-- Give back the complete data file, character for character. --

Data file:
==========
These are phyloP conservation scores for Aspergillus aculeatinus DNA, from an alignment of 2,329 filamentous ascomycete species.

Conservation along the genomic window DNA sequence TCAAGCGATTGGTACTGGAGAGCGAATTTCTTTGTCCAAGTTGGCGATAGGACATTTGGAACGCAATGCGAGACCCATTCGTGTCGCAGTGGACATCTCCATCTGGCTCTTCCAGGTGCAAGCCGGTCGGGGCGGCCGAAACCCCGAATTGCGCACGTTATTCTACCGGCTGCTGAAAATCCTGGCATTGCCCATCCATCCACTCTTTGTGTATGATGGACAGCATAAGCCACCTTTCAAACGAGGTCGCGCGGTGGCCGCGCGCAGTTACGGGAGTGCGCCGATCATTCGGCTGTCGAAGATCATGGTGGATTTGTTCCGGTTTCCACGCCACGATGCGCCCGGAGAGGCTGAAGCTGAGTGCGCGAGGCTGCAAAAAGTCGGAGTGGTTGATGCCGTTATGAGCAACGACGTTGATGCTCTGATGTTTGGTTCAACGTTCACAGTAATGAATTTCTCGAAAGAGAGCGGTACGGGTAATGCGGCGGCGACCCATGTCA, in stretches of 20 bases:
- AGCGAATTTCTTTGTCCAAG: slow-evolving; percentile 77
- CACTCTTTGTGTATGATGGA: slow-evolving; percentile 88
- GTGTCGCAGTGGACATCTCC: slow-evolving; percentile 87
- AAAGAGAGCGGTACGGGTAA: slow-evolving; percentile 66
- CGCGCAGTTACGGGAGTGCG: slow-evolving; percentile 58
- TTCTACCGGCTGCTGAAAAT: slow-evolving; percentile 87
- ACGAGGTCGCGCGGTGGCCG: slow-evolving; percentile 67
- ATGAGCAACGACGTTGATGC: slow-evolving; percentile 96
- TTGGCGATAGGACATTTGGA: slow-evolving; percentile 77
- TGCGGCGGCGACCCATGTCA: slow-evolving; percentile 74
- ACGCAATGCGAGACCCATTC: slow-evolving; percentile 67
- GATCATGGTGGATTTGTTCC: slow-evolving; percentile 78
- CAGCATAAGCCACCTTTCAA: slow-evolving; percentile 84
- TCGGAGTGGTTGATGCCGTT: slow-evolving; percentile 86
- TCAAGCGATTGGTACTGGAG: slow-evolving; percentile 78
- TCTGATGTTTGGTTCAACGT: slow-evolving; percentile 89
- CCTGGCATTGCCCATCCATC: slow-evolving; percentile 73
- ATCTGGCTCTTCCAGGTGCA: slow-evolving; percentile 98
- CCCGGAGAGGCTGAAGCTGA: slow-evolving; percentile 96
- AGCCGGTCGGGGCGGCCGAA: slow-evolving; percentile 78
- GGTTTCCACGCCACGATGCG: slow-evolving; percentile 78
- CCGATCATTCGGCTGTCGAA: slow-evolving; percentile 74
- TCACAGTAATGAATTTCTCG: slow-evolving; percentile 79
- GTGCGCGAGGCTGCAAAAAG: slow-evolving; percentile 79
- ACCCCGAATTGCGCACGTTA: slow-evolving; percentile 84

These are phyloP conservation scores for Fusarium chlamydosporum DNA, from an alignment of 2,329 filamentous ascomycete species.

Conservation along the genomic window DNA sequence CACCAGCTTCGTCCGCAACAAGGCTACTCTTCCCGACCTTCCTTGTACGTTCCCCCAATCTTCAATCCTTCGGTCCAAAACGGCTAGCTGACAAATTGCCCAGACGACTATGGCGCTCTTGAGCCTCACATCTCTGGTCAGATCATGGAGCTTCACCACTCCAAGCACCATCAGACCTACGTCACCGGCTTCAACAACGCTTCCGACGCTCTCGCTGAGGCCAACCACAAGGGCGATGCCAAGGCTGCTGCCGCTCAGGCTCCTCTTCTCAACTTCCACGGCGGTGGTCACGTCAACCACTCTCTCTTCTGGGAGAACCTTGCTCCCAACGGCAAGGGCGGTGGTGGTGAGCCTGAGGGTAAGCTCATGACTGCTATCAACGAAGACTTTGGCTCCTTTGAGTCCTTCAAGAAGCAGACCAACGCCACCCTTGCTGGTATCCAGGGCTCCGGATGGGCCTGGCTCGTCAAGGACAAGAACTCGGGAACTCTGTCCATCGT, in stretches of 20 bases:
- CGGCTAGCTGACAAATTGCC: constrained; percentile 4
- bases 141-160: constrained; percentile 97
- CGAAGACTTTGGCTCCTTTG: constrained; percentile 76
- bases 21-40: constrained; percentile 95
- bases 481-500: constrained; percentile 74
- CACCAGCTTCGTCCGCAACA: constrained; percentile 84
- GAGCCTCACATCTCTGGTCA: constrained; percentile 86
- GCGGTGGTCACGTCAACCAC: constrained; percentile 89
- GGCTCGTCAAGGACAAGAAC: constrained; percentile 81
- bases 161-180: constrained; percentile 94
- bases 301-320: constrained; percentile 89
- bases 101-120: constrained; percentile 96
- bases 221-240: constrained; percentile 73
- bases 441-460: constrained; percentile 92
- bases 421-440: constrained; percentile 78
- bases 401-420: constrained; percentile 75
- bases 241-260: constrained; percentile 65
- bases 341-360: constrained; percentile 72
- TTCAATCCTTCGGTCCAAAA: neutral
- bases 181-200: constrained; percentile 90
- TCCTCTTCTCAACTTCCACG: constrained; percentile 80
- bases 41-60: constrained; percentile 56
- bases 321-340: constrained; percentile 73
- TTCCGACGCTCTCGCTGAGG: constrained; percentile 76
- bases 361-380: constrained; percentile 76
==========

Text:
These are phyloP conservation scores for Aspergillus aculeatinus DNA, from an alignment of 2,329 filamentous ascomycete species.

Conservation along the genomic window DNA sequence TCAAGCGATTGGTACTGGAGAGCGAATTTCTTTGTCCAAGTTGGCGATAGGACATTTGGAACGCAATGCGAGACCCATTCGTGTCGCAGTGGACATCTCCATCTGGCTCTTCCAGGTGCAAGCCGGTCGGGGCGGCCGAAACCCCGAATTGCGCACGTTATTCTACCGGCTGCTGAAAATCCTGGCATTGCCCATCCATCCACTCTTTGTGTATGATGGACAGCATAAGCCACCTTTCAAACGAGGTCGCGCGGTGGCCGCGCGCAGTTACGGGAGTGCGCCGATCATTCGGCTGTCGAAGATCATGGTGGATTTGTTCCGGTTTCCACGCCACGATGCGCCCGGAGAGGCTGAAGCTGAGTGCGCGAGGCTGCAAAAAGTCGGAGTGGTTGATGCCGTTATGAGCAACGACGTTGATGCTCTGATGTTTGGTTCAACGTTCACAGTAATGAATTTCTCGAAAGAGAGCGGTACGGGTAATGCGGCGGCGACCCATGTCA, in stretches of 20 bases:
- AGCGAATTTCTTTGTCCAAG: slow-evolving; percentile 77
- CACTCTTTGTGTATGATGGA: slow-evolving; percentile 88
- GTGTCGCAGTGGACATCTCC: slow-evolving; percentile 87
- AAAGAGAGCGGTACGGGTAA: slow-evolving; percentile 66
- CGCGCAGTTACGGGAGTGCG: slow-evolving; percentile 58
- TTCTACCGGCTGCTGAAAAT: slow-evolving; percentile 87
- ACGAGGTCGCGCGGTGGCCG: slow-evolving; percentile 67
- ATGAGCAACGACGTTGATGC: slow-evolving; percentile 96
- TTGGCGATAGGACATTTGGA: slow-evolving; percentile 77
- TGCGGCGGCGACCCATGTCA: slow-evolving; percentile 74
- ACGCAATGCGAGACCCATTC: slow-evolving; percentile 67
- GATCATGGTGGATTTGTTCC: slow-evolving; percentile 78
- CAGCATAAGCCACCTTTCAA: slow-evolving; percentile 84
- TCGGAGTGGTTGATGCCGTT: slow-evolving; percentile 86
- TCAAGCGATTGGTACTGGAG: slow-evolving; percentile 78
- TCTGATGTTTGGTTCAACGT: slow-evolving; percentile 89
- CCTGGCATTGCCCATCCATC: slow-evolving; percentile 73
- ATCTGGCTCTTCCAGGTGCA: slow-evolving; percentile 98
- CCCGGAGAGGCTGAAGCTGA: slow-evolving; percentile 96
- AGCCGGTCGGGGCGGCCGAA: slow-evolving; percentile 78
- GGTTTCCACGCCACGATGCG: slow-evolving; percentile 78
- CCGATCATTCGGCTGTCGAA: slow-evolving; percentile 74
- TCACAGTAATGAATTTCTCG: slow-evolving; percentile 79
- GTGCGCGAGGCTGCAAAAAG: slow-evolving; percentile 79
- ACCCCGAATTGCGCACGTTA: slow-evolving; percentile 84

These are phyloP conservation scores for Fusarium chlamydosporum DNA, from an alignment of 2,329 filamentous ascomycete species.

Conservation along the genomic window DNA sequence CACCAGCTTCGTCCGCAACAAGGCTACTCTTCCCGACCTTCCTTGTACGTTCCCCCAATCTTCAATCCTTCGGTCCAAAACGGCTAGCTGACAAATTGCCCAGACGACTATGGCGCTCTTGAGCCTCACATCTCTGGTCAGATCATGGAGCTTCACCACTCCAAGCACCATCAGACCTACGTCACCGGCTTCAACAACGCTTCCGACGCTCTCGCTGAGGCCAACCACAAGGGCGATGCCAAGGCTGCTGCCGCTCAGGCTCCTCTTCTCAACTTCCACGGCGGTGGTCACGTCAACCACTCTCTCTTCTGGGAGAACCTTGCTCCCAACGGCAAGGGCGGTGGTGGTGAGCCTGAGGGTAAGCTCATGACTGCTATCAACGAAGACTTTGGCTCCTTTGAGTCCTTCAAGAAGCAGACCAACGCCACCCTTGCTGGTATCCAGGGCTCCGGATGGGCCTGGCTCGTCAAGGACAAGAACTCGGGAACTCTGTCCATCGT, in stretches of 20 bases:
- CGGCTAGCTGACAAATTGCC: constrained; percentile 4
- bases 141-160: constrained; percentile 97
- CGAAGACTTTGGCTCCTTTG: constrained; percentile 76
- bases 21-40: constrained; percentile 95
- bases 481-500: constrained; percentile 74
- CACCAGCTTCGTCCGCAACA: constrained; percentile 84
- GAGCCTCACATCTCTGGTCA: constrained; percentile 86
- GCGGTGGTCACGTCAACCAC: constrained; percentile 89
- GGCTCGTCAAGGACAAGAAC: constrained; percentile 81
- bases 161-180: constrained; percentile 94
- bases 301-320: constrained; percentile 89
- bases 101-120: constrained; percentile 96
- bases 221-240: constrained; percentile 73
- bases 441-460: constrained; percentile 92
- bases 421-440: constrained; percentile 78
- bases 401-420: constrained; percentile 75
- bases 241-260: constrained; percentile 65
- bases 341-360: constrained; percentile 72
- TTCAATCCTTCGGTCCAAAA: neutral
- bases 181-200: constrained; percentile 90
- TCCTCTTCTCAACTTCCACG: constrained; percentile 80
- bases 41-60: constrained; percentile 56
- bases 321-340: constrained; percentile 73
- TTCCGACGCTCTCGCTGAGG: constrained; percentile 76
- bases 361-380: constrained; percentile 76